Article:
October 7, 2022

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Stocks tumbled in one of Wall Street's worst weeks of the year

Stocks tumbled in one of Wall Street’s worst weeks of the year

Stocks fell on Friday, capping one of Wall Street’s worst weeks of the year, as corporate executives, bankers and managers with trillions of dollars in investor money warned of more pain for the economy and markets.

The recession sent another bout of shock to investors, after a series of surprises this summer pared a rally in stocks and steadily undermined optimism in financial markets.

After hitting its lowest level in June, the S&P 500 rose more than 17 percent in mid-August, before retreating. This week’s heavy selling has sent the benchmark stock index down about 19 percent for the year and 5.6 percent above its June low. Friday’s 0.7 percent drop brought the index’s weekly loss close to 5 percent, a level it has only exceeded three times this year.

Now, some of the world’s most powerful trading houses, which publish investments on behalf of pension funds, governments and other investors, are warning that there is more pain ahead.

“If you asked me a year ago what was the worst-case scenario for financial markets, I think things are now worse than anything we could have imagined,” said Nikolai Tangen, head of Norway’s sovereign wealth fund, the largest of its kind. The fund manages funds generated from extensive oil and gas sales in Norway and $1.4 trillion is invested worldwide.

Friday’s drop came after General Electric’s chief financial officer, Carolina Dibek Happy, lamented ongoing supply chain stresses at Thursday’s conference, and the logistics giant FedEx It warned of a global recession that would hurt its earnings. Together, they added to a series of corporate alarms that have shaken confidence in the outlook for the economy.

GE’s share price is down more than 3.6 percent on Friday, while FedEx’s share price is down more than 20 percent. Talk to Raj Subramaniam, CEO of FedEx CNBC On Thursday, he predicted a “global recession.”

Friday’s drop came on the heels of the S&P 500’s worst one-day drop since June 2020, a 4.3 percent drop on Tuesday that came after the well-watched CPI dashed hopes that inflation It began to decline, reigniting fears that the Federal Reserve could push the US into a recession as it looks to contain prices.

Economic anxiety was also evident in other aspects of the financial markets. Corporate debt prices fell and oil prices incurred losses for the third consecutive week.

Mr Tangen said he does not believe there is an investment zone anywhere in the world that is likely to make money in the near future. “That’s the really frustrating thing,” he said.

The central issue for investors is how far the Fed will need to cut it inflation cycle The US economy, an economy that started last year as a result of businesses reopening and pent-up consumer demand, has been hit and exacerbated by rising energy prices after the Russian invasion of Ukraine. Tuesday’s inflation report showed that it has now taken on a diffuse nature, amplified by companies facing pressure from workers to raise wages as they struggle with the rising cost of living.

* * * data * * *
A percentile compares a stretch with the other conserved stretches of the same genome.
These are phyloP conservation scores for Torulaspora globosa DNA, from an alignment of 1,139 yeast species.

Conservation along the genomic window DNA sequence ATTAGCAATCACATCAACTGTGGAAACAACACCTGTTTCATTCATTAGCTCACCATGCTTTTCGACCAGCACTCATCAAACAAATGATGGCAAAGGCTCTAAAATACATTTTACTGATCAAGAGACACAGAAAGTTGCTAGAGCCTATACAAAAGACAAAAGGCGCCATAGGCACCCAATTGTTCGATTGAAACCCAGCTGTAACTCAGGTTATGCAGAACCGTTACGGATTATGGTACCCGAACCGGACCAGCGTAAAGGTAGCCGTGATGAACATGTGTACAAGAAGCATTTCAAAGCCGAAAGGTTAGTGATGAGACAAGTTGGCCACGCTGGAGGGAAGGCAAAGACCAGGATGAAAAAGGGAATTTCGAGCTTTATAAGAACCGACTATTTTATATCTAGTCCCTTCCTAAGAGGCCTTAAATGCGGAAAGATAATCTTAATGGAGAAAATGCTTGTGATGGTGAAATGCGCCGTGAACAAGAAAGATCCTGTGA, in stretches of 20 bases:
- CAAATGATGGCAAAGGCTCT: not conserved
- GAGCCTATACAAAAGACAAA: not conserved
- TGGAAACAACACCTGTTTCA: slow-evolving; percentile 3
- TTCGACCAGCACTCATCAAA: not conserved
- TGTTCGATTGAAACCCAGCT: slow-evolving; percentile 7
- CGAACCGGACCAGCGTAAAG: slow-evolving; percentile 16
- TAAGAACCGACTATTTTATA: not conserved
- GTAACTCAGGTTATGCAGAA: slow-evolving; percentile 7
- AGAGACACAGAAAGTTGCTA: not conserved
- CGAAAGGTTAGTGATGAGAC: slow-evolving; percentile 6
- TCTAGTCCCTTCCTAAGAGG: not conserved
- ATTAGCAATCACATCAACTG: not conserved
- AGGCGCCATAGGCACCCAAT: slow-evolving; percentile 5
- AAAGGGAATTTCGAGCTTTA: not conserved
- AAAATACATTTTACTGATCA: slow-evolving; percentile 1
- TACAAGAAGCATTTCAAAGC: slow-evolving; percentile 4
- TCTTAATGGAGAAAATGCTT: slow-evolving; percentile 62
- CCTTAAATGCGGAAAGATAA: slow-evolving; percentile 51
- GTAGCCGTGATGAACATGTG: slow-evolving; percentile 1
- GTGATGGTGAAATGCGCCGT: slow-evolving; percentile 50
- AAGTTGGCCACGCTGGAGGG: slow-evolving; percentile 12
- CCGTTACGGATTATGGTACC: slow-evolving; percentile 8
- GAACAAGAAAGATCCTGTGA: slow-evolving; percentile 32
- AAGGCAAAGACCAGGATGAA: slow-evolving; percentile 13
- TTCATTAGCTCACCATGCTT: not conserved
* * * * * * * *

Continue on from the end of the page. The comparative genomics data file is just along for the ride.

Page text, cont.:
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“What we’re facing is inflation expectations that are very much embedded in that,” said Seth Bernstein, president and CEO of AllianceBernstein, a fund manager with more than $600 billion in assets. He said stagnation was the only way to “break it”.

The Fed’s main tool to control inflation is the benchmark interest rate, which it already raised from almost zero in March to a range of 2.25 percent to 2.5 percent and is expected to raise it again next week.

Investors raised their expectations of how much the Fed will need to raise interest rates and for how long the central bank will keep them high, predicting more pain for businesses, lower stock prices, and higher unemployment.

Prices in futures markets indicating interest rate expectations show an expected increase of three-quarters of a percentage point administered by the Federal Reserve when central bank governors meet next week. Anything higher would represent a major move that hasn’t been made since 1984 and the financial markets could drop further.

Overall, futures are pointing to a peak in rates of 4.25 to 4.5 percent next year, a full 2 ​​percentage points above the Fed’s current policy level.

And the Federal Reserve is not alone in its drive to raise interest rates to combat inflation. On Thursday, the World Bank added to recession warnings, saying that the combined effect of central banks around the world raising interest rates simultaneously could push the global economy into deflation as soon as next year.

Expectations vary among the largest US banks. Economists at Wells Fargo and Citi are forecasting a recession. David Solomon, CEO of Goldman Sachs, said Friday that his long-term view was unchanged due to this week’s new inflation data, or the market turmoil that followed, but noted that financial markets are “in a downturn, longer and more bumpy.”

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JPMorgan and Morgan Stanley continue to predict a so-called soft landing, in which the Fed can constrain the economy at interest rates higher enough to bring down inflation without going too far and causing a recession.

Dan Ivaskin, chief investment officer at bond investment firm Pimco, which manages nearly $1.8 trillion, said he was “a little more concerned” about how broad inflation pressures would be in the US economy, after data was released on Tuesday.

“Investors can expect more volatility in the markets towards the end of the year,” he said. “We think 2023 will still be full of a lot of uncertainty.”